• It is our attitude at the beginning of a difficult task that will affect its outcome. Coach K
  • If it is important to you, you will find a way. If it’s not, you’ll find an excuse. Coach K
  • A life lived listening to the decisive call of God is a life lived before one audience that trumps all others – the Audience of One. Os Guinness
  • Before you tell me what you know, start by proving what you can do. Action builds credibility. Brad Lomenick
  • When I hear somebody say ‘I’m going into full time ministry’…I want to throw up…because it communicates…that there’s a part-time option, and there isn’t. R. Paul Stevens
  • We don’t build trust when we offer help. We build trust when we ask for it. Simon Sinek
  • To a man who lives unto God, nothing is secular, everything is sacred. Charles Spurgeon
  • Leading from the middle – celebrate those below you, collaborate with those beside you, and anticipate for those above you. Brad Lomenick
  • Leader, most likely you will control the lid on your leadership potential by how well you empower others. Ron Edmondson
  • Successful leaders have buckets of wisdom filled with things that didn’t work. Dan Rockwell

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MOVIE REVIEW ~ The End of The Tour

The End of The TourThe End of The Tour, rated R

This film is a fictionalized look at the story of the five-day interview between Rolling Stone reporter David Lipsky and acclaimed novelist David Foster Wallace, which took place after the 1996 publication of Wallace’s groundbreaking epic novel, Infinite Jest. The film is directed by James Ponsoldt (The Spectacular Now) and Lipsky’s book Although Of Course You End Up Becoming Yourself: A Road Trip with David Foster Wallace was the main resource used by the screenwriter Donald Margulies.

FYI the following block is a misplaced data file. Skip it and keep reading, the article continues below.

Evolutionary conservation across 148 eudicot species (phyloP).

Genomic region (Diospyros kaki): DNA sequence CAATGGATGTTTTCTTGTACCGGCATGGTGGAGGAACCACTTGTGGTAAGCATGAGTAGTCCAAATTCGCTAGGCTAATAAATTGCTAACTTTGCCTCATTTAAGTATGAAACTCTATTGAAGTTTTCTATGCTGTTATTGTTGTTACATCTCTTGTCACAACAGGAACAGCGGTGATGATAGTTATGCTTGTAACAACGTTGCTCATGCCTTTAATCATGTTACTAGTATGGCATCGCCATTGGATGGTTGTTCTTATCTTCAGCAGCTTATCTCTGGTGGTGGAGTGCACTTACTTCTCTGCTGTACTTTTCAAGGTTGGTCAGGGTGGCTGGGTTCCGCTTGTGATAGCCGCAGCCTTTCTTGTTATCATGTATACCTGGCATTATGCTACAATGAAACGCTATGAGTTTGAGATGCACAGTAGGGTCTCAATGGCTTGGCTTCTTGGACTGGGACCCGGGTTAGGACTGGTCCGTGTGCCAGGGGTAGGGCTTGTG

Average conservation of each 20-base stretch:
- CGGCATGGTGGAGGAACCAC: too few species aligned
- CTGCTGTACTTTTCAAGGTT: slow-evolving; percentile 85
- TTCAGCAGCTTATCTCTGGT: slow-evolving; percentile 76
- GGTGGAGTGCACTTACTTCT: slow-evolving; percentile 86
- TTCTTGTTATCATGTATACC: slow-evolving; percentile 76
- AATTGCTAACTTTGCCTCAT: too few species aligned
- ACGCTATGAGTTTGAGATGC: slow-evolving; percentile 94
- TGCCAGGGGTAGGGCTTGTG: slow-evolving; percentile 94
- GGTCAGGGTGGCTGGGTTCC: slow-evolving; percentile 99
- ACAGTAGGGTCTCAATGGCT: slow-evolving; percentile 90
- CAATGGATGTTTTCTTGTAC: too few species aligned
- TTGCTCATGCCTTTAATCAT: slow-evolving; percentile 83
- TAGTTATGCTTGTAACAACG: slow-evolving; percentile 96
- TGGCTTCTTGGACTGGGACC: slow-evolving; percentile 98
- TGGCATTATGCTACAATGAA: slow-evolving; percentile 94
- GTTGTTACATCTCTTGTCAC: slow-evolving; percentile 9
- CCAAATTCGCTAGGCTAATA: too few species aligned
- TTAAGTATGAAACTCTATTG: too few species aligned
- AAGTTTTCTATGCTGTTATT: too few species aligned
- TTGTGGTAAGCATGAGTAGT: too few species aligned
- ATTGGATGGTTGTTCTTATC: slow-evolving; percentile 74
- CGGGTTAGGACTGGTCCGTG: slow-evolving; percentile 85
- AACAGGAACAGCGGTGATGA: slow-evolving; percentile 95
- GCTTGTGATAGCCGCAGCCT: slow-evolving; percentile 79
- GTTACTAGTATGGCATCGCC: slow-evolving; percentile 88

Most of the film takes place during the winter in my hometown of Bloomington/Normal, Illinois where Wallace taught at my alma mater, Illinois State University, though the film was actually shot in Grand Rapids, Michigan. Wallace had taken a teaching job at Illinois State University in 1993 while working on the final draft of Infinite Jest.

The film opens in 2008 as Lipsky (Jesse Eisenberg) hears that Wallace (Jason Segel) has died from suicide. He then pulls out the cassette tapes of his interviews with Wallace and we relive their time together twelve years earlier after Lipsky convinced his editor at Rolling Stone to send him to Bloomington to interview Wallace.

Wallace lives in Bloomington by himself with his two dogs. His life and his book speak of loneliness. He seems to be rather self-absorbed, to the point of it sapping his joy. About the only time we see him truly feeling joy is when he is dancing, at of all places a local Baptist church.

During their five days together Wallace tells Lipsky about his life, how he feels, what he thinks, what terrifies and fascinates and confounds him as they travel to St. Paul, Minnesota for the last stop on his book tour and then back to Bloomington. Wallace is always concerned about how he or his writings will be perceived by others, even down to the reason why he always wears a bandanna. Even with his newfound acclaim, he seems to always want to be seen as a regular guy. Throughout, Lipsky is recording Wallace and scribbling down notes for his article.

Joan Cusack portrays Patty, who escorts Wallace and Lipsky around St. Paul on the book tour. Mamie Gummer (Ricki and the Flash) portrays Julie, and Anna Chlumsky stars as Sarah, his former girlfriend from college. They hang out with Wallace and Lipsky in St. Paul eating and watching movies. But Patty, Julie and Sarah are just bit players in this film as the focus is squarely on Lipsky and Wallace in what could be a good stage play. And both actors deliver strong performances. I was particularly impressed with Segel, not having seen him in many films in the past.